Saturday, May 10, 2014

The Mouthwash Experiment

Have you ever wondered whether the type of mouthwash you use matters? Probably not, but I have. In fact, I once had a conversation with my therapist about spending over an hour at Target trying to decide which type of mouthwash to buy. While I was able to move past that specific incident of OCD, the opportunity to more thoroughly and scientifically answer the question has finally arrived.

My local Target had an unadvertised sale on Crest mouthwashes, making them cheaper than their Up & Up store brand, so I had no choice but to run an experiment. You may notice the absence of a whitening mouthwash - it was not on sale. But it will be included as the fourth variety for testing. As a group, they represent the spectrum of mouthwashes on the market, regardless of brand.

The blue and purple mouthwashes both feature sodium flouride, the standard active ingredient in toothpaste, and claim anticavity protection; the purple wash is alcohol-free. The green mouthwash features cetylpyridinium chloride and claims antigingivitis and antiplaque protection; the chemical itself is an antiseptic, so it should also offer anticavity protection. Curiously, the purple mouthwash ALSO includes cetylpyridinium chloride, though not as an active ingredient. In case you're concerned about chemical decomposition, all 3 bottles have expiration dates within a month of each other and more than 18 months from today. Whitening mouthwashes include sodium hypochlorite, otherwise known as bleach, but no active ingredients.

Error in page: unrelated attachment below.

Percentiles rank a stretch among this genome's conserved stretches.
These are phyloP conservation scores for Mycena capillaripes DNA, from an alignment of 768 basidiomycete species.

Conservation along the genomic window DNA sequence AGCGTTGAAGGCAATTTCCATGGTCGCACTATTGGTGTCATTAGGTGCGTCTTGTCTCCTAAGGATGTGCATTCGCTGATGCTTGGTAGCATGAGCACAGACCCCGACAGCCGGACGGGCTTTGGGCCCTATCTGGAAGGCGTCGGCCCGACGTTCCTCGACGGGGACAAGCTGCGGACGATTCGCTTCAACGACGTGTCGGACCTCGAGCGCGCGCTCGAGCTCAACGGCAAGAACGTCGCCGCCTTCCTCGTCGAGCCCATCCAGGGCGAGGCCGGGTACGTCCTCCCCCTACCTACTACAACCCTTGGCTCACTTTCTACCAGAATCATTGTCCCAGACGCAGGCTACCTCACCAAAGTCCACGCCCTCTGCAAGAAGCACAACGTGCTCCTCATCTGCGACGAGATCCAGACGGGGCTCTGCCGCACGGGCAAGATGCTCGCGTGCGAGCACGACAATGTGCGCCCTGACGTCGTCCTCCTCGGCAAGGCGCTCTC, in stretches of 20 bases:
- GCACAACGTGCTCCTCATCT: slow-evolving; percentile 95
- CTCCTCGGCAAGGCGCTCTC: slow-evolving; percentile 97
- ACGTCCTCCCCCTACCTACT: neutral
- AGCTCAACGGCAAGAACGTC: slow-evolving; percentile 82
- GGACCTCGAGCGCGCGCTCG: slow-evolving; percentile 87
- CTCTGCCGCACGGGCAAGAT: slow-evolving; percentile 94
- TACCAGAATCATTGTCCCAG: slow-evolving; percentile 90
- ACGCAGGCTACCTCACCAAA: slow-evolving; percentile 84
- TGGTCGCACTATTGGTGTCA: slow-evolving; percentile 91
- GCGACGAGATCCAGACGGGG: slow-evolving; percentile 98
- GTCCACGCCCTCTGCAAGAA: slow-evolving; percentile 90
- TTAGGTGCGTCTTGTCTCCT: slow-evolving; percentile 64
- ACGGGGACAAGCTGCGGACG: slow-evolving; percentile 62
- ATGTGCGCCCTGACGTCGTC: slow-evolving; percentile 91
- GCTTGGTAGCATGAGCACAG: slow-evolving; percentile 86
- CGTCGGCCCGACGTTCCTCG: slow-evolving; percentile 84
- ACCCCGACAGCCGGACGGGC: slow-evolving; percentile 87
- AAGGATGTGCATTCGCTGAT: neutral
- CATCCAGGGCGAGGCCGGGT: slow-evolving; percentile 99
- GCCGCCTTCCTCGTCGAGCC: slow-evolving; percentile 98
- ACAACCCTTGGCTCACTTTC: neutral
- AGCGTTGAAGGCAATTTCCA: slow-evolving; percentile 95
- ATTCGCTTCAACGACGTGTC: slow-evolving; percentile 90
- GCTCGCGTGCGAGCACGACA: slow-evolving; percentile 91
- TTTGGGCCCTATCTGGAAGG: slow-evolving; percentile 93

The testing process will be quite straightforward, using my current oral care regimen with the addition of consistency controls. My twice-a-day process includes:

1) Flossing with a Waterpik oral irrigator using lukewarm water for the duration of a full reservoir, approximately 55 seconds on the highest pressure setting. In addition to being much more consistent than string flossing, the ADHA (not ADA) claims that water flossing is a comparable, if not perfect substitute for traditional flossing.

2) Brushing for a full cycle with a Sonicare ProResults-headed toothbrush. I usually top off after the 2 minute timer expires, but the brush vibrates in 30 second intervals, so I'll be able to consistently go for 2 minutes 30 seconds. My longtime toothpaste of choice is Colgate Total Whitening gel, the only variety that includes triclosan, an antibacterial agent, in addition to the standard active ingredient of sodium flouride. I generally prefer gels to pastes for use with an electric toothbrush due to their higher viscosity.

3) Each of the pictured mouthwashes recommend 10 mL per use and feature spillover caps for accurate measurement. They also recommend rinsing for 60 seconds, which I will time with a wristwatch. One potential complication is that Crest 3D White mouthwash recommends using 15 mL and features a cap without a measurement structure, but I'll cross that bridge when I come to it.

An experiment like this wouldn't be complete without some hypotheses. I traditionally use a whitening mouthwash, but while it may brighten your smile, it doesn't seem to do much, if anything, for your oral health. The blue mouthwash only has sodium flouride, effectively making it "brushing-plus". The green mouthwash has cetylpyridinium chloride, which I'm skeptical is actually effective against plaque. The purple mouthwash has both ingredients, so it's my pre-test favorite, the Crest Pro-Health Complete Rinse.

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